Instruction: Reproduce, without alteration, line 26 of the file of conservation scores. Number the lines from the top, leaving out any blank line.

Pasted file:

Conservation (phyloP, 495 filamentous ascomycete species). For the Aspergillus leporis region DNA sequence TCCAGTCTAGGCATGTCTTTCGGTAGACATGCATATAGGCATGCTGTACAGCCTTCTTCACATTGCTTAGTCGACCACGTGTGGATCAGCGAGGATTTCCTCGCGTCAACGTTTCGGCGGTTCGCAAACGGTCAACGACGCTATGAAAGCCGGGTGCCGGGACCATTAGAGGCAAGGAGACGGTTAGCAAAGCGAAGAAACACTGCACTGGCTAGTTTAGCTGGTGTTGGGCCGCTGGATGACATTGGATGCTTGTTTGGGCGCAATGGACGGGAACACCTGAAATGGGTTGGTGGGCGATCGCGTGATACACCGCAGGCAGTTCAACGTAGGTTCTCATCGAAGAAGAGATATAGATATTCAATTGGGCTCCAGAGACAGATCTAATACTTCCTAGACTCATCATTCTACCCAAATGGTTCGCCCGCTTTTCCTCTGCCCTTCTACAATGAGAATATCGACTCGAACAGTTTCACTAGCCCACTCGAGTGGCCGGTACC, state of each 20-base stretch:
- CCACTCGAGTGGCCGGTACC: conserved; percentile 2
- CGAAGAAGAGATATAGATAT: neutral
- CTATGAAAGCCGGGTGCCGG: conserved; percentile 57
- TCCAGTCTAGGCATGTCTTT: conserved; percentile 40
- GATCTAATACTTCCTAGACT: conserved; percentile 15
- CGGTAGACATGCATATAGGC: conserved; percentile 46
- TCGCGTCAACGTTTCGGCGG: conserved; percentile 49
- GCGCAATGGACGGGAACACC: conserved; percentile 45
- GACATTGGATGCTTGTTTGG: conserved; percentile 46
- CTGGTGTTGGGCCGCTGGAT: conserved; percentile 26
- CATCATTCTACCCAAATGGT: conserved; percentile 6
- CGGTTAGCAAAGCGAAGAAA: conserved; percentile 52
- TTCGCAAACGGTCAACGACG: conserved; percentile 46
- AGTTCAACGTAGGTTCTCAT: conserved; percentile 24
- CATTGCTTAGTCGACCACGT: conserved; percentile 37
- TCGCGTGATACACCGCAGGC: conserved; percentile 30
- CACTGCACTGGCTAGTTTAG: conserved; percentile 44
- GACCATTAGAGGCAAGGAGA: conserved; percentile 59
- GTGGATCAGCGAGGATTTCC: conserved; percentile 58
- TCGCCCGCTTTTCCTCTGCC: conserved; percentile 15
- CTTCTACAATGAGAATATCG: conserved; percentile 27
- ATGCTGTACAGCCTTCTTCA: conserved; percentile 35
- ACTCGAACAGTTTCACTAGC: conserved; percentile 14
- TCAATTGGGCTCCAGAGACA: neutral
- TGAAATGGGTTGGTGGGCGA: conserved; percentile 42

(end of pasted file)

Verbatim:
- TGAAATGGGTTGGTGGGCGA: conserved; percentile 42